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Profile Evaluation for Statistics PhD 2020


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Hi all! I'm in the process of finalizing the list of programs I will ultimately apply to and wanted to gauge my likelihood of acceptance at each one. In particular, I'd love to know if I'm aiming too high with my list and if I should add more schools in lower tiers. Thanks in advance for any input!


Undergrad Institution: Top 5 liberal arts college

Major: Math

GPA: 3.92


Type of Student: Domestic, White Male

Courses Taken: Calculus I-III, Ordinary Differential Equations, Probability, Statistics, Linear Algebra I-II, Group Theory I-II, Real Analysis I-II, Topology, Introductory Computer Science, Data Structures (As and a couple A minuses in each course)


GRE General:

Q: 170 (96%)

V: 166 (97%)

W: 5.0 (92%)


GRE Math Subject: 650 (49%) - planning to only submit where required or highly recommended


Grad Institution: None


Programs Applying: Statistics with a couple operations research mixed in


Research Experience: No formal academic research experience - several class projects and industry experience

1. 2-month long Linear Algebra project in which I used principal component analysis to reveal major league baseball pitching trends since 2000.

2. 2-month long Group Theory project in which I wrote a report and presented on recent findings related to automatic groups.


Work Experience: Nearly two years at a tech startup as a data analyst/software engineer.

1. Software engineering (~70% of responsibilities) - Experience building large scale infrastructure projects from the ground up. Working knowledge of Python, SQL, GitHub, docker, AWS, Redis, and other industry tools and practices.

2. Data Analysis (~30% of responsibilities) - Analyzed large email data sets and developed new statistics to identify undervalued users and email content. Incorporated concepts of parametric statistics into a decision engine that identifies underperforming email content. 


Letters of Recommendation: One from statistics professor, one from group theory professor, and another from real analysis professor. I know each of them well and expect strong letters from all 3.

Research Interests: Pretty flexible here, although Bayesian inference, high-dimensional data, networks, and statistical computing are of particular interest to me. 


PhD Programs I will definitely apply to:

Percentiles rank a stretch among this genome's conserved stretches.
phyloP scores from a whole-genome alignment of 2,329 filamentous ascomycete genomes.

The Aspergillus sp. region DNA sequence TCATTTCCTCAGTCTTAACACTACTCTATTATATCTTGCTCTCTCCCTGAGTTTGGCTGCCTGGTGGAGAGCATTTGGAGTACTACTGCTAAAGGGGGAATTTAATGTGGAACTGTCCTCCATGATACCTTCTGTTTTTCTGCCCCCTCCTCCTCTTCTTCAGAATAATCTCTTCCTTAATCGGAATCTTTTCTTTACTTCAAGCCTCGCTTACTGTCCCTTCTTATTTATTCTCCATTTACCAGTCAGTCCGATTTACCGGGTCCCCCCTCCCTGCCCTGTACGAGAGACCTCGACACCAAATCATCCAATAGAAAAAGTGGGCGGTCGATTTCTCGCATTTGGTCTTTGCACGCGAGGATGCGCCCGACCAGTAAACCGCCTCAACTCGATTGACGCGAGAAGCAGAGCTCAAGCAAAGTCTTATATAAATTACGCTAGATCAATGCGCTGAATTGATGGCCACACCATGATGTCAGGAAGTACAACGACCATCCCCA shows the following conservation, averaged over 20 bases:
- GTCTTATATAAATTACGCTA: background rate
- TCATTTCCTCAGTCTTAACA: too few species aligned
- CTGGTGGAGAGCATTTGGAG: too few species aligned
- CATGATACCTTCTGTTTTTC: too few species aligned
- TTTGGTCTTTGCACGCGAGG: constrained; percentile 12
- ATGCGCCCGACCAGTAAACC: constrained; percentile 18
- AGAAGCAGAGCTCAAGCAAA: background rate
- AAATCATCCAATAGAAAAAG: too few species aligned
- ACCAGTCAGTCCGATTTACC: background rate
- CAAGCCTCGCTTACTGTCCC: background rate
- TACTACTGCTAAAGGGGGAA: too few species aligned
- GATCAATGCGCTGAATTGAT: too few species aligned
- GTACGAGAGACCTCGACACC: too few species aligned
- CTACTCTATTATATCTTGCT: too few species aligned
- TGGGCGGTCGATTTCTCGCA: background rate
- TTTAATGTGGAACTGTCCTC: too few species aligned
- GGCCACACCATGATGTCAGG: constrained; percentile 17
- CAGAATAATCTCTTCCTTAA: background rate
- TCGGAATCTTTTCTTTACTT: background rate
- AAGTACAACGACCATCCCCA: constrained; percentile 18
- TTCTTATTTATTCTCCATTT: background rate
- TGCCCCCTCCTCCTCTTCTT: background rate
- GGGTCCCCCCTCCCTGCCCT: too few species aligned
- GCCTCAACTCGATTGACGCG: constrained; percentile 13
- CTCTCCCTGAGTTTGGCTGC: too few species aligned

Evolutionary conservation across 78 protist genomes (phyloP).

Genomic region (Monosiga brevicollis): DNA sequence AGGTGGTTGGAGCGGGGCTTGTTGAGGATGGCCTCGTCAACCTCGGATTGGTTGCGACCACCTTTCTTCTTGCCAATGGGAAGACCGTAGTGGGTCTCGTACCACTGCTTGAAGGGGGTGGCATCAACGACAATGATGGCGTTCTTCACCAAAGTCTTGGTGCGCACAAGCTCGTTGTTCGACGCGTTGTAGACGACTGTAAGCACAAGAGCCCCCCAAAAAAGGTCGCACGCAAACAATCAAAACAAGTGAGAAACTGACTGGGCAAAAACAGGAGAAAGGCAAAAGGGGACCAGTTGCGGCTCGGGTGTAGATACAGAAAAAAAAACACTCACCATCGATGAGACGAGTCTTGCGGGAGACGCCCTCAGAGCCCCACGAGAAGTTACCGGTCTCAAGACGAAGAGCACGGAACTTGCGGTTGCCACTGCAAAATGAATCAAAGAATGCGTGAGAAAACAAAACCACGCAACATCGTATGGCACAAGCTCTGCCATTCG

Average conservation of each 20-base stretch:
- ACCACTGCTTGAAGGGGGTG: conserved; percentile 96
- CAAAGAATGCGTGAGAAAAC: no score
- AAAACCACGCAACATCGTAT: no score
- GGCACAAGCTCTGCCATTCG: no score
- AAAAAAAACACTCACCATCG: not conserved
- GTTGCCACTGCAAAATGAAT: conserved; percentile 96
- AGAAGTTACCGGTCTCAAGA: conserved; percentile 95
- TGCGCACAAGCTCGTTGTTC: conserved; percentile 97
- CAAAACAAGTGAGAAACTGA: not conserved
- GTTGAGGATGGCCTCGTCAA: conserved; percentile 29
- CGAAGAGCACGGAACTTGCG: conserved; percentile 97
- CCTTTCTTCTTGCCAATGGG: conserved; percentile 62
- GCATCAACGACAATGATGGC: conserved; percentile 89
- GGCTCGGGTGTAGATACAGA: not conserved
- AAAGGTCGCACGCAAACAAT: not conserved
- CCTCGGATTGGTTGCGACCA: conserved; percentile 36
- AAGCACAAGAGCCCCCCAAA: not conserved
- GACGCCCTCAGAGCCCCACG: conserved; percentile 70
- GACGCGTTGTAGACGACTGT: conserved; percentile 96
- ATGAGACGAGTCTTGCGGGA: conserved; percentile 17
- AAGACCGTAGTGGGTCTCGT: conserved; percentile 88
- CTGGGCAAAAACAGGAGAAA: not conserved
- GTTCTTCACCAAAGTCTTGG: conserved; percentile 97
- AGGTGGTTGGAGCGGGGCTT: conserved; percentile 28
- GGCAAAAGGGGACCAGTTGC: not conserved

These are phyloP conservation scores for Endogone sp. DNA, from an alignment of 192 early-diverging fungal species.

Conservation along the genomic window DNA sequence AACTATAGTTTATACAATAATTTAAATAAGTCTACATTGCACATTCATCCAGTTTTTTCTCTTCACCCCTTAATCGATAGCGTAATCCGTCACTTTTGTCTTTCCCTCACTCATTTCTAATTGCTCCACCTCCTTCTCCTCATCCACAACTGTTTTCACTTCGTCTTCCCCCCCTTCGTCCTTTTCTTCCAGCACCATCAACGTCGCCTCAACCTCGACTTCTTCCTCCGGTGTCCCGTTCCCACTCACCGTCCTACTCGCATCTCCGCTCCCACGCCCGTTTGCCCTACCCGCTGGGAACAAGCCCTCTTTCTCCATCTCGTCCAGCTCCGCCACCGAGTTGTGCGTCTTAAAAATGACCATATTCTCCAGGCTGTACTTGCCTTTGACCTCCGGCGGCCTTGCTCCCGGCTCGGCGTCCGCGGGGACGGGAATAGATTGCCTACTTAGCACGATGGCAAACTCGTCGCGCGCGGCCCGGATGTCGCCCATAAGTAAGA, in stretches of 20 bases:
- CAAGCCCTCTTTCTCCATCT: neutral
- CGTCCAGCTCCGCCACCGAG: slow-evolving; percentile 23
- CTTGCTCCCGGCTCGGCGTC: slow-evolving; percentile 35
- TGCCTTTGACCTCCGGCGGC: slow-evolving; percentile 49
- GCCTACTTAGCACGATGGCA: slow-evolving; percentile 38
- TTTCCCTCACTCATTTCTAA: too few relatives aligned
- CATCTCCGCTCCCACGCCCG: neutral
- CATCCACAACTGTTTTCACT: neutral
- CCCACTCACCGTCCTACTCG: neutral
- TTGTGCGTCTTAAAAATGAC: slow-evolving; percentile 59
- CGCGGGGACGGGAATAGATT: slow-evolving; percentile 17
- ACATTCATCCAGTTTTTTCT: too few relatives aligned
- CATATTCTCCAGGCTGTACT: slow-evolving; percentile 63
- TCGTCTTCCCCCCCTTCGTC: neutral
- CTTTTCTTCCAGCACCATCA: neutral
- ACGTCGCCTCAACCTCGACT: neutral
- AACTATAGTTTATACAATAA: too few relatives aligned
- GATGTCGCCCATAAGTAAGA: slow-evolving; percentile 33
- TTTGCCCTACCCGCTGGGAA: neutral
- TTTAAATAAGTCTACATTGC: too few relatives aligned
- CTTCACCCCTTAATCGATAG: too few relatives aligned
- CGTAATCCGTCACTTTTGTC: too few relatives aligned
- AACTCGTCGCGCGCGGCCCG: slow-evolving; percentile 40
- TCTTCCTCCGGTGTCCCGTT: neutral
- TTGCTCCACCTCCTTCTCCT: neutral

Harvard (Statistics)

Carnegie Mellon (Statistics)

University of Michigan (Statistics)

Duke (Statistics)

UNC (Statistics)

NC State (Statistics)

Yale (Statistics)

Ohio State (Statistics)

University of Connecticut (Statistics)


PhD Programs I may apply to:

Purdue (Statistics)

Penn State (Statistics)

University of Toronto (Statistics)

Boston University (Statistics)

MIT (Operations Research)

Georgia Tech (Operations Research)


I'm aiming to apply to ~12 programs, so will likely choose ~3 schools from that second list. I appreciate any and all feedback! And anyone thinks there are other programs I should consider, please let me know!


Edited by kvothe13
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I think your list is reasonable. I'd be incredibly surprised if you didn't get into OSU/PSU/Purdue, and I think UConn is a very very safe choice. I think you have a good shot at most those other schools too. I'd probably recommend not sending out the GRE subject score unless it's absolutely required (I think Yale is the only school on your list that requires it, but I'm going from memory here). Since it is not a great score, I would not send it to schools where it's optional. 

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Thanks for responding so quickly @bayessays! To be cautious, I'd like add one more safe choice (on par with UConn) to this list, preferably in the Northeast. I'm leaning towards BU, but was wondering if you had any other thoughts. 

Also, do you think I should submit my subject test score to schools that "strongly recommend" I do so? They don't require it, per se, but I'm worried that if I don't submit it they might think I scored worse than I actually did. 


Edited by kvothe13
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BU is tricky since it's within the math department and their admissions standards might be a little different - I think with your profile, you would probably get in, but I wouldn't bet on it.  I got rejected from a stats PhD program within a math department at a much lower ranked school, so from personal experience I am more hesitant about odds at such a department.  Actual stats departments around the same rank you might want to look at near the northeast are are Rutgers and Pitt.  UMass Amherst has some good people too as a lower ranked place.


The common wisdom around here is a GRE subject score isn't going to help much unless you get around 80%.  I don't think your score is bad, but as a math major from a top school with a near perfect GPA and 170 GREQ, programs are going to have a pretty good impression of your math abilities, and unless you get at least an 80% on the test, it's probably not going to help that impression. I know people with similar profiles who submitted to top schools that strongly recommended the subject test, decided not to submit their mediocre scores, and were still accepted. 


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